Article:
The first-term county executive said she held off enacting the new tax after residents said “the current way of providing services to unincorporated Cook is either inequitable or inefficient.”

It was an “open question” whether there would have been enough votes on the County Board to approve the tax, Preckwinkle said. “In the end, you have to decide what you’re going to fight about,” she said.

But Preckwinkle said the panel will need to find some long-term way to end the practice of county residents who live in cities, towns and villages in effect subsidizing the services those in unincorporated areas receive.

“It’s only a question of how this gets done, not whether it gets done,” Preckwinkle said at a news conference outside her office.

Commissioner Timothy Schneider, R-Streamwood, said a large portion of the annual savings the panel has to find might come through utilizing municipal police rather than sheriff’s police to patrol the pockets of unincorporated residences.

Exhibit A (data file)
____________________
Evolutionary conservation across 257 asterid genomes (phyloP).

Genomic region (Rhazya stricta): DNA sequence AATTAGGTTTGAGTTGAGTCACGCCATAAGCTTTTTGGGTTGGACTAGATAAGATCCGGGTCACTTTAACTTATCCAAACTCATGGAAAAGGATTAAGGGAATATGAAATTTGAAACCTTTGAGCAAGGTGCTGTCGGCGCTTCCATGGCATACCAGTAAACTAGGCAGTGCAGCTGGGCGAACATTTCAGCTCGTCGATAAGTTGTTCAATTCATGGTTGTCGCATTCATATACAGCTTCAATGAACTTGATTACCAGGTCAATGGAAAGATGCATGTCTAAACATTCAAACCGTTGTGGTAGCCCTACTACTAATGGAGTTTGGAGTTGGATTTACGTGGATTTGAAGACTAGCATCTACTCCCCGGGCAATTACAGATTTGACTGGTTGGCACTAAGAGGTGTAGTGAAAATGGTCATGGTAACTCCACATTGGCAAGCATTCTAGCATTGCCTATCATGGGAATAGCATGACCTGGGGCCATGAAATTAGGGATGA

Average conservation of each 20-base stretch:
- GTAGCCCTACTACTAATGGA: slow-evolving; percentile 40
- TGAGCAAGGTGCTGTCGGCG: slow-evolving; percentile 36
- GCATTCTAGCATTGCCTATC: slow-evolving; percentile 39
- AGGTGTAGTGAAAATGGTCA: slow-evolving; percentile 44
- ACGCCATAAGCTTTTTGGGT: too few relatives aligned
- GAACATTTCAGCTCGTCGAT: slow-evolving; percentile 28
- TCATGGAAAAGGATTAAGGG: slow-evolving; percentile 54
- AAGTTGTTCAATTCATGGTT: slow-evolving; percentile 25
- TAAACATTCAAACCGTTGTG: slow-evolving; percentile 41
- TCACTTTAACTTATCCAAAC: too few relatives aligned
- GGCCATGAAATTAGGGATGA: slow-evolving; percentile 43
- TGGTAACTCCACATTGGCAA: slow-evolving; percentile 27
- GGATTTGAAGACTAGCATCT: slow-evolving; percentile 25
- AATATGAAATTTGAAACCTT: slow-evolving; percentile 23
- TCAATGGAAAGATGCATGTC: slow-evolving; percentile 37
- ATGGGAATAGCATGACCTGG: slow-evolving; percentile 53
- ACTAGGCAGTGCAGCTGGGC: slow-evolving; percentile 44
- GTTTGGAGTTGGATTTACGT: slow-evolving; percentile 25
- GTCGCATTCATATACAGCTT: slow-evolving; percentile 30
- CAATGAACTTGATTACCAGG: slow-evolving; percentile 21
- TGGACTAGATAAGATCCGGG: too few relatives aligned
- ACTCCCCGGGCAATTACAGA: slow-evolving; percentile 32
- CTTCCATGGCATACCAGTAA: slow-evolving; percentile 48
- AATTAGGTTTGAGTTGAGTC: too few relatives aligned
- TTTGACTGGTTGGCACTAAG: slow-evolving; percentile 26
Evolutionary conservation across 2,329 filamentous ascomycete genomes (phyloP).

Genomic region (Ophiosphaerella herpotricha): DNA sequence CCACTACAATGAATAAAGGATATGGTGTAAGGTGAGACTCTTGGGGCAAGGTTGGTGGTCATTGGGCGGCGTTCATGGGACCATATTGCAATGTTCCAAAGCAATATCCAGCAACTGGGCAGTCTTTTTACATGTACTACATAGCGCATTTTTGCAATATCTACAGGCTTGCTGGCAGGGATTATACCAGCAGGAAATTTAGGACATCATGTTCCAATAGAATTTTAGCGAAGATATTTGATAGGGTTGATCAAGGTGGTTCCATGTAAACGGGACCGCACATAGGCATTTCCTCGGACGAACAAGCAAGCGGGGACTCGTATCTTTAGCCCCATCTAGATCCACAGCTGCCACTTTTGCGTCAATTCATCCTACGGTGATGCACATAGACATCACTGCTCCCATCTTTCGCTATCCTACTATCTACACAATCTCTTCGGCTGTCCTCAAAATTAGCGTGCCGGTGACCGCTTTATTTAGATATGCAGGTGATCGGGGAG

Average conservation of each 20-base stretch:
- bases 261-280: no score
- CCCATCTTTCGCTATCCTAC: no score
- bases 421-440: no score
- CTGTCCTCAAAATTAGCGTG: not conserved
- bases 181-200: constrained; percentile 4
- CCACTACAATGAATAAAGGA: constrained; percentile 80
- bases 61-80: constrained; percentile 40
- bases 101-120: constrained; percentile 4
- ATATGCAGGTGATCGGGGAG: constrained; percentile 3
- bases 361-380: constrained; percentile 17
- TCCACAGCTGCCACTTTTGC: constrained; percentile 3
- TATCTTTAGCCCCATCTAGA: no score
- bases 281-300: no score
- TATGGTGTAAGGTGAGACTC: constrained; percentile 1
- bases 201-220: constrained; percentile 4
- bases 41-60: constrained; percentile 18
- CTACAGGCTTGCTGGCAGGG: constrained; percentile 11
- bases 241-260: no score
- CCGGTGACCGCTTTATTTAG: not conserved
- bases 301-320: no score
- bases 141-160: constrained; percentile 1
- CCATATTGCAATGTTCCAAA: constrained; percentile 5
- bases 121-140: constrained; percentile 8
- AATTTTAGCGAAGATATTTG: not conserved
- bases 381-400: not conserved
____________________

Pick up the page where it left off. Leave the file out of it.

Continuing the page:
“First, we have to determine whether there’s a willingness from the local municipalities to provide these services, and at what cost,” said Schneider, who will serve on the panel.

Opponents also pointed out that unincorporated residents already pay property taxes to the county.

Preckwinkle was counting on $11 million per year through the unincorporated tax. It would not have taken effect until the second half of next year, so she only had to find $5.5 million elsewhere to plug the resulting budget hole.